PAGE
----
"As well as total assurance in the end result and being able to migrate data in very tight timeframes, often over a weekend. This is why the JMR Software data migration approach and methodology has been so successful. In fact, we are so precise in our calculations that once a client has chosen their migration slot we can estimate with precision how long the data is going to take to load," he further advises.

When asked which factors contribute the most to the success of data migration, 64% chose technical expertise, while 61% chose migration method and technology.

"Data migrations are typically a once-off exercise and we would recommend that a company's IT resources are better dedicated to focus on rolling out the new technology or maintaining business as usual, and leave specialist requirements such as a data migration to the experts. It is like anything, the more you do it the better you get at it and we have carried out numerous, complex, business critical data migrations over many years."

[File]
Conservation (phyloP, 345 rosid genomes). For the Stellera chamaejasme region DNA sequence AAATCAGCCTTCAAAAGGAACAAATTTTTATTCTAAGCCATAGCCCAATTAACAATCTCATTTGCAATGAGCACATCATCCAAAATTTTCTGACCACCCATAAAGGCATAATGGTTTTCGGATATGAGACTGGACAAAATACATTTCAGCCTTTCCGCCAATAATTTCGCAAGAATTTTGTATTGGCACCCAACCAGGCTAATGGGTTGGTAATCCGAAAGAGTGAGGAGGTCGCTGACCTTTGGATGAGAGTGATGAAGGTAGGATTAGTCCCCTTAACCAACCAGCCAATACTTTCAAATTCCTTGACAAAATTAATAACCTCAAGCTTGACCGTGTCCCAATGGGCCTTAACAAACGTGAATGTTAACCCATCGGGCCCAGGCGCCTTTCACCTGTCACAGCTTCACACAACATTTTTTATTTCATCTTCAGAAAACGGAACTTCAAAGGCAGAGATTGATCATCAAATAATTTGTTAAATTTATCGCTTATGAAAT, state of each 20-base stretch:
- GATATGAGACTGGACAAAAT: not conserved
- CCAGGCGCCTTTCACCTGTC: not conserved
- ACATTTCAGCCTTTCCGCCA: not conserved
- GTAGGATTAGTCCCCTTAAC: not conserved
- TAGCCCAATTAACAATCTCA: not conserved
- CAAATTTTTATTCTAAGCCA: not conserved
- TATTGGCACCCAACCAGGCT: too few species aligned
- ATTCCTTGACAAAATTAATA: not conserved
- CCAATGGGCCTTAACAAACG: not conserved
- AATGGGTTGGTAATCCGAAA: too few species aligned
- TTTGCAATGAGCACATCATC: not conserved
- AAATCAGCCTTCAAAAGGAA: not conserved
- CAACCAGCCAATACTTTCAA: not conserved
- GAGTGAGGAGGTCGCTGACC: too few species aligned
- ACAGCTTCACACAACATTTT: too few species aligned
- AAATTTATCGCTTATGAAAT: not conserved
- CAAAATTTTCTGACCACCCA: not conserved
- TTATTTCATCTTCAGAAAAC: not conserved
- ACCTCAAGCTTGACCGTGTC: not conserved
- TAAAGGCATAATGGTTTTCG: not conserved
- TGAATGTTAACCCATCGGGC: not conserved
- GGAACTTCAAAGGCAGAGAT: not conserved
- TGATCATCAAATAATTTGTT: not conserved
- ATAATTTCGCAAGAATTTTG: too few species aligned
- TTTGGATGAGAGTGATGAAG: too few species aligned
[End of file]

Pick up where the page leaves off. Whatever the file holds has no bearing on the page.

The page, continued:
Richards elaborates on this point: "It is the combination of people, technology and the right approach that will ensure success with data migration projects."

Just under half of the respondents (49%) said their biggest data migration gap is difficulty identifying right data migration tools, absence of support came in second at 45% and lack of technical skills third at 39%.

According to Richards, most data migration tools are pretty much the same, but having a tool and being skilled at using it are two very different things.

"Yet, there is often a steep learning curve involved in taking on a new tool set. This requires training and support, but not something you want to leave to chance when your business relies on guaranteed success. So many companies have taken the 'do it yourself' route, but have hit many issues that have led to failed or delayed deployment of new technology that has had a far-reaching impact on their business," he adds.

Richards closes comment on this point by stating: "The tool is only one small part of the overall project and adopting the right strategy, having the right skills and a guaranteed disciplined methodology are even more important."